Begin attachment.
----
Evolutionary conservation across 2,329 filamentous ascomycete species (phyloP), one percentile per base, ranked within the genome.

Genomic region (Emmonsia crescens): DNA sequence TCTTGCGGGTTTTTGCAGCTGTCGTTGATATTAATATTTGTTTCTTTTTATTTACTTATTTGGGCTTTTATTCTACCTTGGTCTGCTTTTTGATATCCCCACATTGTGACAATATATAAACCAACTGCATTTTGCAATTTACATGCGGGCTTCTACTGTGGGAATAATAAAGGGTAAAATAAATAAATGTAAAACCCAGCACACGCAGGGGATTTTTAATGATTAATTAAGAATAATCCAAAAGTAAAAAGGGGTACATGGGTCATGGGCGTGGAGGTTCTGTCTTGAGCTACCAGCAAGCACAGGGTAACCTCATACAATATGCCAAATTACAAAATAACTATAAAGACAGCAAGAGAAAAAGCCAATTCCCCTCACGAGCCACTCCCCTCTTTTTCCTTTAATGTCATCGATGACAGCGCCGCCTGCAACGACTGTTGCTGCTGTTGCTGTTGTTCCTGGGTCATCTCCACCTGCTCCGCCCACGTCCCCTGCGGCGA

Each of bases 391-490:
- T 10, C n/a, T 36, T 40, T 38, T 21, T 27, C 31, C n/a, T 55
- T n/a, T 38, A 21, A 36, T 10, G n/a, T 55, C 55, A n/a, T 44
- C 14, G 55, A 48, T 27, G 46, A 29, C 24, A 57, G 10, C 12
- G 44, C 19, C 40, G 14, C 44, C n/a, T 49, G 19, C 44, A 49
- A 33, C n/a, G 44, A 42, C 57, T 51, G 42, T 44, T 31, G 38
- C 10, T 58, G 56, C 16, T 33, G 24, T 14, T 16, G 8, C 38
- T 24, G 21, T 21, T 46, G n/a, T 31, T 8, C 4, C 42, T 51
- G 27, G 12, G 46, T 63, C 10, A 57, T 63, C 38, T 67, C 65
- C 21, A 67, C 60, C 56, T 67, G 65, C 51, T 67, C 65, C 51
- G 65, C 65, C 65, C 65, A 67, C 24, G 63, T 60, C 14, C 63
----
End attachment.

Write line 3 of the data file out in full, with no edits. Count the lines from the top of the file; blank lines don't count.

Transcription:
Each of bases 391-490: